Whether an afternoon at the beach, an exhilarating weekend in the mountains or just a walk in the park after a hard day, millions of people around the world know how getting out into more natural surroundings makes you feel better.
But the health benefits of ‘connecting people to nature,’ the theme of this year’s World Environment Day, go deeper than that. They include global gains for mental health, disease control and the discovery of life-improving medicines for today and for future generations.
Mental health issues impose an enormous strain on societies. Depression alone affects 350 million people and is the leading cause of disability worldwide.
Connecting with nature can help ease that burden.
Researchers – some of them measuring brain waves and heart rates - have found that those of us who spend more time in green spaces have lower levels of stress, and fewer symptoms of depression and anxiety. Interacting with nature can also improve cognition for children with attention deficits and people with depression.
A 2014 study in the United Kingdom found that people who move to greener urban areas benefit from improvements in their mental health that can last for years. This is more evidence that creating more parks and gardens in cities improves public health.
In Japan, understanding of the health benefits of forests is so advanced that some local governments are promoting ‘forest therapy.’ Researchers there have found spending time in the woods can boost the immune system, including against cancer, as well as easing stress.
Likewise, South Korea has its official ‘healing forests’ and the health gains of time spent in nature are also gaining recognition in Finland.
Humans have spent most of their 2-3 million-year existence in natural environments. Our innate sense of well-being in nature is a phenomenon known as biophilia. Some fear it is being dangerously neglected in our increasingly urban and digital world.
A report from the National Trust, a UK conservation charity, says something must be done about ‘Nature Deficit Disorder’ a term to describe the human costs of alienation from nature. Those costs include: diminished use of the senses, attention difficulties, and higher rates of physical and emotional illnesses.
Though not a recognized medical condition, Nature Deficit Disorder captures how more and more children are “missing out on the pure joy of connection with the natural world; and as a result, as adults they lack an understanding of the importance of nature to human society.”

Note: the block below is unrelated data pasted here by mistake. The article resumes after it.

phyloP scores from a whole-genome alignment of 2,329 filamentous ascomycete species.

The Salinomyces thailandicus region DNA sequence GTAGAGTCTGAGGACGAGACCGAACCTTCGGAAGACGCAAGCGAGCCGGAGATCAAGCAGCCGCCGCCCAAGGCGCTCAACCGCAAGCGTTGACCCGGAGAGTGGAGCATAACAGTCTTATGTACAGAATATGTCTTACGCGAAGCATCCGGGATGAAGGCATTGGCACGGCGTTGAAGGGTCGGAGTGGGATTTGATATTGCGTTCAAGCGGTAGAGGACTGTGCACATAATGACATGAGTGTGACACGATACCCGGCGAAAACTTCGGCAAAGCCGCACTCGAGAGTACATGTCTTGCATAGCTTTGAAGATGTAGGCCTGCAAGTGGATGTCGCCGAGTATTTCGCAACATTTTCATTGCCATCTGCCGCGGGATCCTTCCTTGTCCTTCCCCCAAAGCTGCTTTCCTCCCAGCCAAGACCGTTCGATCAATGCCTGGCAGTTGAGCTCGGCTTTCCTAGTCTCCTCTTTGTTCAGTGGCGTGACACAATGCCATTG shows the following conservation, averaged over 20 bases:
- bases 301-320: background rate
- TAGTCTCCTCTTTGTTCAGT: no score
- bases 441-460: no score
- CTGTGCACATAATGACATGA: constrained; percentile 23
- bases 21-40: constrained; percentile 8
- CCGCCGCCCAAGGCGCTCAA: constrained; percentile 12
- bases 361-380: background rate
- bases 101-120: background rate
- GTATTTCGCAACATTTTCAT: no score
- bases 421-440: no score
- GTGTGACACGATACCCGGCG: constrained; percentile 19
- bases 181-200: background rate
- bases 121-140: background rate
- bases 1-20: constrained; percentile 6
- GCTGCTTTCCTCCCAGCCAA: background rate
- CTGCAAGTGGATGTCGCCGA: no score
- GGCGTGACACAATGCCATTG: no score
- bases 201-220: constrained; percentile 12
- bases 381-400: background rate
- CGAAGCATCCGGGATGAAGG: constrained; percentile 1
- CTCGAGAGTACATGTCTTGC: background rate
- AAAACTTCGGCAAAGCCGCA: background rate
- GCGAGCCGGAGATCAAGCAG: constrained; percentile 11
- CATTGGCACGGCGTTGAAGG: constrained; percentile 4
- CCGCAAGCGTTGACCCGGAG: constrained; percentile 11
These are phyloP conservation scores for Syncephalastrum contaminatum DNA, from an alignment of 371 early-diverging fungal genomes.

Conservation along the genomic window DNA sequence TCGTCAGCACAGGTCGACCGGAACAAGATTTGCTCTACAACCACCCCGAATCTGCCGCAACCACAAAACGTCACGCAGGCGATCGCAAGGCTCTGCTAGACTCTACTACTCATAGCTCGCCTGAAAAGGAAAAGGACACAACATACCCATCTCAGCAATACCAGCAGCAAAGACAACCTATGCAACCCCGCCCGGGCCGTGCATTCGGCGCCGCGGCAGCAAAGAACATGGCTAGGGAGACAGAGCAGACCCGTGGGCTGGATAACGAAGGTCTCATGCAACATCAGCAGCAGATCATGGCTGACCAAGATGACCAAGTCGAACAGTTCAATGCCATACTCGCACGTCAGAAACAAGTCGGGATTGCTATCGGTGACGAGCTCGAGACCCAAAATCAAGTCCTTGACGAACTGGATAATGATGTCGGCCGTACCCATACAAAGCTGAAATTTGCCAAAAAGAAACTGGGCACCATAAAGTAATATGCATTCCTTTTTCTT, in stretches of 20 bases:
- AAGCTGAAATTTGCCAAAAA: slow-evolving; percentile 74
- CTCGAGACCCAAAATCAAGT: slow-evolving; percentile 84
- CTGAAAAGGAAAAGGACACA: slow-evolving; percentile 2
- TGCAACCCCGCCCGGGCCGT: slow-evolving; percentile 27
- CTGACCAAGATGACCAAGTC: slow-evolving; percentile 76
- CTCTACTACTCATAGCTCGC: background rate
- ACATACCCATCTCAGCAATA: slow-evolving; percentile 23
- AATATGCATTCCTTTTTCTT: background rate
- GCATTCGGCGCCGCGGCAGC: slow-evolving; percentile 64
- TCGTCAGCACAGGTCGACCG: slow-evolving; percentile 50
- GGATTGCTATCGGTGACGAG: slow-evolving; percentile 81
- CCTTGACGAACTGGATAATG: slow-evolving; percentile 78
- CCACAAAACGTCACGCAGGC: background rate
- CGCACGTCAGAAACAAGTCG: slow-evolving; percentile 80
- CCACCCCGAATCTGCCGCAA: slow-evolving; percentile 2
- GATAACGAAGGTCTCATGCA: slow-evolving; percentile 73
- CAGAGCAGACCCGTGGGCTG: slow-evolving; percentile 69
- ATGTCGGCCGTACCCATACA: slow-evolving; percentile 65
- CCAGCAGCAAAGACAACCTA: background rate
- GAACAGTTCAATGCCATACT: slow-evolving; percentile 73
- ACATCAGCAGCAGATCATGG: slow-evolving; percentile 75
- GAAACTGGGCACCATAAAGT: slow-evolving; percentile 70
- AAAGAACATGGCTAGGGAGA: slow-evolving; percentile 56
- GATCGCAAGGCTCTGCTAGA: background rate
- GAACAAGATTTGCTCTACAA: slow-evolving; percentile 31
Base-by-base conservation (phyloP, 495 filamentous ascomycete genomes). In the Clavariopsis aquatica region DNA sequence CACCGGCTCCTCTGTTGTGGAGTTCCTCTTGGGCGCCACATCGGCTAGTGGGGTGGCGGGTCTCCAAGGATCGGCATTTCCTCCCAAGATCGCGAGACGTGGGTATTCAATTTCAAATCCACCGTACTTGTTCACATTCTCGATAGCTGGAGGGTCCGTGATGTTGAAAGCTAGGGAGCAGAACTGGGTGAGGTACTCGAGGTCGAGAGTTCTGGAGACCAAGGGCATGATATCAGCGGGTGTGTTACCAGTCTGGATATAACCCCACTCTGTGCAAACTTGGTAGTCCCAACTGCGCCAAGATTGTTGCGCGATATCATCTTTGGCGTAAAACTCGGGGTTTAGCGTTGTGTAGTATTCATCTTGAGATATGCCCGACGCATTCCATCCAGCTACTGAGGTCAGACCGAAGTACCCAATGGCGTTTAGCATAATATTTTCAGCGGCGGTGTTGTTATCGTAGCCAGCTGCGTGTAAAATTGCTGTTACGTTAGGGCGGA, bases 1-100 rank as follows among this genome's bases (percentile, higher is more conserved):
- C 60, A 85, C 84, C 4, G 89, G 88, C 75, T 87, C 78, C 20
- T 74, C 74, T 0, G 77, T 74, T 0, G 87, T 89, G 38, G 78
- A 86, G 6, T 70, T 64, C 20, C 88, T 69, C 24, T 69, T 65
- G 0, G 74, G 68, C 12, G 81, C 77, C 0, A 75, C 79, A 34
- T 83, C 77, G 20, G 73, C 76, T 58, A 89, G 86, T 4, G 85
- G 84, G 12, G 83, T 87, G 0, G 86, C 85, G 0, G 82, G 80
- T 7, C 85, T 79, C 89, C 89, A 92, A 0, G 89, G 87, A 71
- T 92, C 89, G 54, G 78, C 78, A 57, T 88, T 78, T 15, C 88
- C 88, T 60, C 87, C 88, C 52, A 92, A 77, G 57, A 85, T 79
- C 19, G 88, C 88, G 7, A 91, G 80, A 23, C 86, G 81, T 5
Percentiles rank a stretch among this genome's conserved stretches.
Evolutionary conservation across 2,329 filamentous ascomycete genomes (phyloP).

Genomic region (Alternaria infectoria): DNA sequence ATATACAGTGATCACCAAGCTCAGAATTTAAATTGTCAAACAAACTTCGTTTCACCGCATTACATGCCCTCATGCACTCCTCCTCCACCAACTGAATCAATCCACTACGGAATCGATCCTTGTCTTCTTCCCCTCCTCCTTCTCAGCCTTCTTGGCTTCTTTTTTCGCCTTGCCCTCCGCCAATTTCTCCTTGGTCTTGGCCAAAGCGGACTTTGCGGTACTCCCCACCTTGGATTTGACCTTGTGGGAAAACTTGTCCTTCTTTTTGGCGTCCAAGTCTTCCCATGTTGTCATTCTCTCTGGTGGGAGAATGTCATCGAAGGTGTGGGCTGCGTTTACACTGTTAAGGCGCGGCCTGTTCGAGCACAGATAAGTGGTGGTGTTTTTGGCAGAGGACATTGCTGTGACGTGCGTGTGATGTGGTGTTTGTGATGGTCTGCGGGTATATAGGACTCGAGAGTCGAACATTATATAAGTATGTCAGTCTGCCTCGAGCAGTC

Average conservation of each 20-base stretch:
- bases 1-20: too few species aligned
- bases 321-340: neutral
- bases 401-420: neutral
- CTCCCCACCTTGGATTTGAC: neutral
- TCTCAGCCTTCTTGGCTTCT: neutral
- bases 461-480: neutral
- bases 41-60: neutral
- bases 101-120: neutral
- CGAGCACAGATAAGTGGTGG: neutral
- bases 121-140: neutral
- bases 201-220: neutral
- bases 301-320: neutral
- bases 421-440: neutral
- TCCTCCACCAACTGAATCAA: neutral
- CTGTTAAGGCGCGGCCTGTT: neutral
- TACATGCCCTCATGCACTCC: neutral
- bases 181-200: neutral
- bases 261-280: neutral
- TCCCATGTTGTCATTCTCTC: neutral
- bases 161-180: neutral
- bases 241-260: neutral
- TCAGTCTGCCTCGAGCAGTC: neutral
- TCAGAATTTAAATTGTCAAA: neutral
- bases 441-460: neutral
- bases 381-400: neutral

“If we do not reverse this trend towards a sedentary, indoor childhood – and soon – we risk storing up social, medical and environmental problems for the future,” the report argues.
Green spaces are also great places for sporting and recreational activities and so provide physical health benefits for many of us. Urban green spaces are key weapon in the fight against obesity: an estimated 3.2 million premature deaths in 2012 can be attributed to lack of physical activity.
Those of us fortunate enough to have a home with a garden can connect with nature by tending flowers and trees, and growing healthy fruit and vegetables free of harmful chemicals. Composting household and garden waste and using it as fertilizer provides another healthy connection with nature.
Respecting natural systems keeps us healthy in other critical ways.
Trees, for example, soak up carbon dioxide, shield us against traffic noise, and release oxygen into the atmosphere. Upland forests deliver clean water to towns and cities downstream.
More and more cities are planting trees to mitigate air pollution, which is the world’s largest single environmental risk to health: 7 million people across the world die each year due to everyday exposure to poor air quality.
Many of the world’s poorest people depend on forests not only for their health, but for their very survival. An estimated 1.6 billion people living in poverty use forests for all or part of their livelihoods.
Our connections with nature also include its provision of medicines, both traditional and modern.
The use of plants in traditional medicine dates back to the beginning of human civilization. Herbal medicine has clearly recognizable therapeutic effects and plays an important role in primary health care in many developing countries.
Common painkillers and anti-malarial treatments as well as drugs used to treat cancer, heart conditions and high blood pressure are derived from plants.
But even today, human beings are only beginning to discover the potential benefits of many species of trees and shrubs.
Trees from the Vernonia genus, for example, which chimpanzees regularly seek out when sick, have been found to contain chemical compounds that show promise in treating parasites such as pinworm, hookworm and giardia in humans.
Of course, every species that goes extinct means that its potentially valuable genetic riches go with it – perhaps putting important cures beyond our reach for ever.
For all these reasons, it pays to connect with nature and keep it healthy, because it is already returning the favour.